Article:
The Science of Sustainability

Stem Cell Breakthrough, Underwater Labs: KQED Science News Round-Up

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Here's today's round-up of science, nature and environment news from the Bay Area and beyond.

10-Year-Old Girl Gets a New Vein Made from Her Stem Cells | Healthland | TIME.comFor the first time doctors have successfully transplanted a vein grown with a patient's own stem cells, another example of scientists producing human body parts in the lab. In this case, the patient was a 10-year-old girl in Sweden who was suffering from a severe vein blockage to her liver.

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Childhood obesity linked to poorer academic performanceObese children face risks to their emotional and social well-being that can harm their academic performance, new research suggests. The study, published today in the journal Child Development, found obese elementary school children performed worse on math tests than their peers without weight problems. A lack of social acceptance could account for the lower test scores, researchers said.

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Capitol Alert: Jerry Brown signals support for garbage 'gasification' project – sacbee.comJerry Brown's administration says it will support a Canadian company's effort to vaporize garbage and turn it into electricity in Monterey County, despite concerns raised by environmentalists. Plasco Energy Group's $175 million project is at the center of a regulatory dispute over gasification, an emerging technology in which garbage, under intense heat, is converted into a synthetic fuel used to generate electricity.

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U.S. cancer survivors to rise by a third by 2022: reportThu Jun 14, 2012 10:03am EDT (Reuters) – The number of Americans living with cancer will increase by nearly a third to almost 18 million by 2022, according to a report released on Thursday by the American Cancer Society and the National Cancer Institute.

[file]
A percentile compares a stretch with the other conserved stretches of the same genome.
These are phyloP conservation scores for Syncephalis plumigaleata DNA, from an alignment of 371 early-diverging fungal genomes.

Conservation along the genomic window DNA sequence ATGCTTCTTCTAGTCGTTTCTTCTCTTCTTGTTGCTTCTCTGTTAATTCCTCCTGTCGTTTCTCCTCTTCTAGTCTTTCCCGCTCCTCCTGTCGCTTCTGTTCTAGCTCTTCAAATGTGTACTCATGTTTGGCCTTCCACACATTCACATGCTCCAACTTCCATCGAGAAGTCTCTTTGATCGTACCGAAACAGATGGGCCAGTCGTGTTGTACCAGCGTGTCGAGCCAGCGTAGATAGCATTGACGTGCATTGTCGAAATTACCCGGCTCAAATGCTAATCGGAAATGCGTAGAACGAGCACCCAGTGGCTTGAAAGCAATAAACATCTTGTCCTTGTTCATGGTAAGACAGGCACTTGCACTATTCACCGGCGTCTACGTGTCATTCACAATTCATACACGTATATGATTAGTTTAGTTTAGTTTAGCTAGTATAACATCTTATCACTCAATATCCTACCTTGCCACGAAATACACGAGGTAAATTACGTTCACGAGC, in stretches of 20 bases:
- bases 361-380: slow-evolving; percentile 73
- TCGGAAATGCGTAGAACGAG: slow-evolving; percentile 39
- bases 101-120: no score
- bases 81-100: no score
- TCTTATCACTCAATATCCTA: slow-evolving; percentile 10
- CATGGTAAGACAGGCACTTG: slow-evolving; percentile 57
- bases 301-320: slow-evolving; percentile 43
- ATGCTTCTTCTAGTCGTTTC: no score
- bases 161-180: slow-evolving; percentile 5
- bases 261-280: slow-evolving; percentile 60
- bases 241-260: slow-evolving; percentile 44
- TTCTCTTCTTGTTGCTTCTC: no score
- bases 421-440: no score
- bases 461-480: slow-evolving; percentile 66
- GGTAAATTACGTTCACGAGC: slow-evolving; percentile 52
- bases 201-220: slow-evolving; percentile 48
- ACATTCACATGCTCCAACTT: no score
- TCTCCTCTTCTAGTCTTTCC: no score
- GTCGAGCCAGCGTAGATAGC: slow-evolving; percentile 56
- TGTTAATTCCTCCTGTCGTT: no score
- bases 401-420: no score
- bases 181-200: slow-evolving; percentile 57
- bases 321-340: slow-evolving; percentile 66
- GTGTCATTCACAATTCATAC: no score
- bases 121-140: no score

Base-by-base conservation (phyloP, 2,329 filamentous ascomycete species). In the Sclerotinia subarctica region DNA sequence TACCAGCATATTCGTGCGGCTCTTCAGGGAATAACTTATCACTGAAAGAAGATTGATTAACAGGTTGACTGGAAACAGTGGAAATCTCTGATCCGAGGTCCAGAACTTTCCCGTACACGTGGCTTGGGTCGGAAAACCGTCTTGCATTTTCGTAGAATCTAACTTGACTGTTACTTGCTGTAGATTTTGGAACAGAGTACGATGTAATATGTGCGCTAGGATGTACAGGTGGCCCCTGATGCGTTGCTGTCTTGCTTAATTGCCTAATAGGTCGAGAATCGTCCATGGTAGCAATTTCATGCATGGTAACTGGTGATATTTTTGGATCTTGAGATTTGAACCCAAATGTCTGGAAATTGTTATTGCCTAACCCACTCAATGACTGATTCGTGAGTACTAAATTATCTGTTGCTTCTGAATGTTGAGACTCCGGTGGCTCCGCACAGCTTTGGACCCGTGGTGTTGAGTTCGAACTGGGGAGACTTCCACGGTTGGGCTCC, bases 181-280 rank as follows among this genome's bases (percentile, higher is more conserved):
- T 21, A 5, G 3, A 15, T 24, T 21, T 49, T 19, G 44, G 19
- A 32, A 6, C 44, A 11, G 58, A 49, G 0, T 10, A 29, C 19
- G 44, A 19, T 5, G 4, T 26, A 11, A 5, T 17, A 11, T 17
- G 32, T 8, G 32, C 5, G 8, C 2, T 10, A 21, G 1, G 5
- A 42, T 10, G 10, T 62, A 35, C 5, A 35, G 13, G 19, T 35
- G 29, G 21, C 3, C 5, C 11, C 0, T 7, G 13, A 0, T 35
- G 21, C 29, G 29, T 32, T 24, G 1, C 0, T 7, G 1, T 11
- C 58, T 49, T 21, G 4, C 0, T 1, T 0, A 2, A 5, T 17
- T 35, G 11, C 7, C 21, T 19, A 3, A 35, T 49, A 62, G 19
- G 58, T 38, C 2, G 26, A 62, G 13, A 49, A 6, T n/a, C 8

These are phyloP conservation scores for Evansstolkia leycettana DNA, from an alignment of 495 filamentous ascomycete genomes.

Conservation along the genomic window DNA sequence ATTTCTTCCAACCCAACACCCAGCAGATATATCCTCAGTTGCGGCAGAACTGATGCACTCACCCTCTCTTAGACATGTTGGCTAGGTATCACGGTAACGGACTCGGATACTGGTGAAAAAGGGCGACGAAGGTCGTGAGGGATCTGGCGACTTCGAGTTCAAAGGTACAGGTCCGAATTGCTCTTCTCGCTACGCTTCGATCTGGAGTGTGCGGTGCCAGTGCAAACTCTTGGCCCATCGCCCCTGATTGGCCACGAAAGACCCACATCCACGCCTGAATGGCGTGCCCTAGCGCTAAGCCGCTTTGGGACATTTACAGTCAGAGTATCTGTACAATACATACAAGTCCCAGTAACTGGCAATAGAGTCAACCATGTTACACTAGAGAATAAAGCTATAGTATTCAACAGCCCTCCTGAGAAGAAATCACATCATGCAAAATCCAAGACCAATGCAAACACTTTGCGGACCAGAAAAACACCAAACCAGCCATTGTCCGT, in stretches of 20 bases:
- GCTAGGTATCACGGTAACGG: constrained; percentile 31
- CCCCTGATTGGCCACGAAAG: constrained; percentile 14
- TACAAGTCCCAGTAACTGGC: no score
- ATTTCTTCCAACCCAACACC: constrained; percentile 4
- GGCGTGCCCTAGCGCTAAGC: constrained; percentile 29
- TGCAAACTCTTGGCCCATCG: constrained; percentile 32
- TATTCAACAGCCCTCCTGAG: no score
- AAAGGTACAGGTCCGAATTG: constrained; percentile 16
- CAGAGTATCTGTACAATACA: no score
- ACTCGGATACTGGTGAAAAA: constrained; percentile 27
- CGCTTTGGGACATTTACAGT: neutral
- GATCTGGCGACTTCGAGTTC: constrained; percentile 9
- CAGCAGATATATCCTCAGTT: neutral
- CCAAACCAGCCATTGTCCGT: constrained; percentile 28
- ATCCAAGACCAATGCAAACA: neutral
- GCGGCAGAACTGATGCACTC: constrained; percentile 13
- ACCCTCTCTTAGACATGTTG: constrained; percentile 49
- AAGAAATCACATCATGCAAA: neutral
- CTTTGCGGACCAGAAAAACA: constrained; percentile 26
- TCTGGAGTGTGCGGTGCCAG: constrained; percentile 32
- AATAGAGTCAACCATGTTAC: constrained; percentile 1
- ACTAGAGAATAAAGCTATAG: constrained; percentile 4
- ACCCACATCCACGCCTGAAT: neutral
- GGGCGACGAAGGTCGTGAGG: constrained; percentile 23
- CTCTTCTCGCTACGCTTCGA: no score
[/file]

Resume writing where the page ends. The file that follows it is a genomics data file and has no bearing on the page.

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An Underwater Lab for Forecasting the Ocean's Future – Environment – GOODThe effects of climate change are hard to predict, at least with total precision. How quickly will rising temperatures wipe out forests? Will there be more volcanic eruptions and earthquakes? How will the oceans change as they absorb more carbon dioxide? Considering that increasing ocean acidity threatens to destroy coral reefs, that last question is pretty important.

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Newfound Galaxy May Be Most Distant Ever SeenColor composite image of the Subaru XMM-Newton Deep Survey Field. The red galaxy at the center of the image is the most distant galaxy, SXDF-NB1006-2. The left panels show close-ups of the most distant galaxy.CREDIT: NAOJ A new galaxy has taken the title of most distant known, according to scientists from the Subaru and Keck Telescopes.

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Tropical lake on Titan? Surprising find could solve moon's methane mystery.Scientists have wondered whether some unseen process replenishes the lakes of liquid methane on Titan, Saturn's biggest moon. A newly found lake suggests intriguing possibilities. Scientists have spotted a Great Salt Lake-scale patch of liquid methane on the surface of Saturn's moon Titan, along with smaller swamp-like features, in an unexpected and intriguing place.

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Jenny Oh

About the Author ()

Jenny is happy to wear multiple hats at KQED; she works as an Interactive Producer for the Science & Environment unit and blogs for Bay Area Bites, KQED's popular food blog. Jenny graduated with honors from New York University’s Tisch School of the Arts Film and Television program and has worked for WNET/PBS, The Learning Channel, Sundance Channel and HBO.
  • http://twitter.com/GabrielRoybal Gabriel Roybal

    nice roundup!